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Management Side
Technical Side
Week of 6 Feb 2017: What has changed? What is new?

Email Jim at jthompson@taii.com

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This is transportation month at Paperitalo Publications. I looked back to see what I had written last year at this time. I started the month talking about driverless trucks and claimed we would be seeing them within five years. I'll stand by that claim; we are down to four years now.

Where will we see driverless trucks first? On tightly controlled roads, such as turnpikes. For instance, for many years now, UPS and FedEx have pulled triple short trailers across northern Ohio on the Ohio Turnpike. In New York State, I have seen double long trailers pulled on the turnpikes. In both cases, there are marshalling yards at both ends where these consists (to use a railroad term) must be broken down or assembled. These schemes are not allowed on other roads.

So, we will see driverless trucks, I predict, first on such highways. It is likely that they will start with special sensors installed on these turnpikes so the driverless trucks have every reasonable steering and avoidance aid possible to operate safely. Driverless trucks will expand from these controlled highways to every road as the knowledge base grows on how to operate them safely.

This is all driven by costs and scarcity of drivers. So, expect it to move as fast as technology will allow.

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Let's be adventuresome in our transportation vision. Why not build a pulp pipeline from Brazil to the USA? Or if you think that is too ambitious, build one from Indonesia to China; it would be half the distance from Brazil to the USA.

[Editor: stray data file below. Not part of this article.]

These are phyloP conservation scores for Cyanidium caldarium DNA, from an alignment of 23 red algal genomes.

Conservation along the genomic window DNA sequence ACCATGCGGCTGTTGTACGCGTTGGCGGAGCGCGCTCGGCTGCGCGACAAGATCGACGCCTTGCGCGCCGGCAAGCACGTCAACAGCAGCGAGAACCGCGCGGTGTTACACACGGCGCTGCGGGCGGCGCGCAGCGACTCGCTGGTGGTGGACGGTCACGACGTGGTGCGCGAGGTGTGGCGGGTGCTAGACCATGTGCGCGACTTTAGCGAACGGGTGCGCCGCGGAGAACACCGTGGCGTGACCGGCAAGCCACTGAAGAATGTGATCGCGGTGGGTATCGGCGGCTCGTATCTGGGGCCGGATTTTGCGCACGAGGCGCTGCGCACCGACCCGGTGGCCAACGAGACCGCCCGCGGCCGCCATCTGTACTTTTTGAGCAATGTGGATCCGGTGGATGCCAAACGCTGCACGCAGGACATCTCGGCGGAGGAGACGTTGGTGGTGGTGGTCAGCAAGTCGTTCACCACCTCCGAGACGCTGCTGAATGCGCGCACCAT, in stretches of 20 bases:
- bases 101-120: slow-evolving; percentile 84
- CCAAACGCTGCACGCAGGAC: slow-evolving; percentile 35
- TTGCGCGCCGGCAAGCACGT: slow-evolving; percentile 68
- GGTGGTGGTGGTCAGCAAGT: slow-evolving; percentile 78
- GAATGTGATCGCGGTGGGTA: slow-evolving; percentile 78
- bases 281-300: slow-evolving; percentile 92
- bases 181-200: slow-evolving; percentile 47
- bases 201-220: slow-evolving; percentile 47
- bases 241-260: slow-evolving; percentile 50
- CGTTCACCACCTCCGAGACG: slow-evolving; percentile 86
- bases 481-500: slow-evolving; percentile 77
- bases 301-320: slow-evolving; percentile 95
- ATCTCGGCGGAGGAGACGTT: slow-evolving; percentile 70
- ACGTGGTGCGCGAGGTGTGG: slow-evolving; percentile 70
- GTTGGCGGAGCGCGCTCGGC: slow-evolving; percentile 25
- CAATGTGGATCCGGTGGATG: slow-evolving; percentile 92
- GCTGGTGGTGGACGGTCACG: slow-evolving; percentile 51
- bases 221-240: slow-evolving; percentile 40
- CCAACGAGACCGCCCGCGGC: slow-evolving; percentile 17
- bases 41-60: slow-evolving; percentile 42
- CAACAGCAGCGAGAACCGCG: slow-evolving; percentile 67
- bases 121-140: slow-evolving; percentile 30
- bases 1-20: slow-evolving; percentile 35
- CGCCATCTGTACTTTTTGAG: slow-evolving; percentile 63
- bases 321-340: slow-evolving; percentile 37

Now that your snickering is over, let's think about this seriously. It is only 2,030 miles (3,270 km) from Jakarta to Hong Kong. At USD 1 million per mile, this is only USD 2 billion--and some of the pulp mills cost more than this. Of course, it will need to be longer than this to reach mills on both ends, but the point is, this is a project that appears feasible on the surface. Are there challenges to pumping pulp in a pipeline? Certainly, but it has been piped several miles before. There must be enough basic knowledge to make design and constructing such a project possible.

This could be managed like liquid petroleum pipelines are (and there are 199,000 miles of liquid petroleum pipelines in the United States alone, delivering everything from crude oil to retail gasoline).

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Join Jim Thompson on the 2nd Annual Papermakers Mission Trip to Guatemala, 22 - 29 July 17. Build houses, talk about the pulp and paper industry. For more information, email jthompson@taii.com with "Guatemala" in the subject line.

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So, it is feasible. It eliminates pulp dryers at the pulp mills. With enough customers signed up, the delivered pulp slurry can go directly to stock preparation at the customer's mills.

What have we saved with this project? Drying and repulping the pulp. Handling at the pulp mill and paper mill. Overland delivery and receipt from ports. Sea shipment. From an environmental standpoint, the pulp will be moved by pumps deriving energy from central power stations where emissions are well controlled; there are no internal combustion engines (and their exhaust) anywhere in the delivery chain.

There are savings for the seller and the buyer. It is a matter of putting together a consortium to do the project. It makes a lot of sense.

What do you think about trucks and pipelines? Take our quiz this week here.

For safety this week, both items talked about this week in this column will improve safety. In the meantime, practice safety with the tools we have today.

Be safe and we will talk next week.

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Nip Impressions has been honored for Editorial Excellence by winning a 2016 Tabbie Award!

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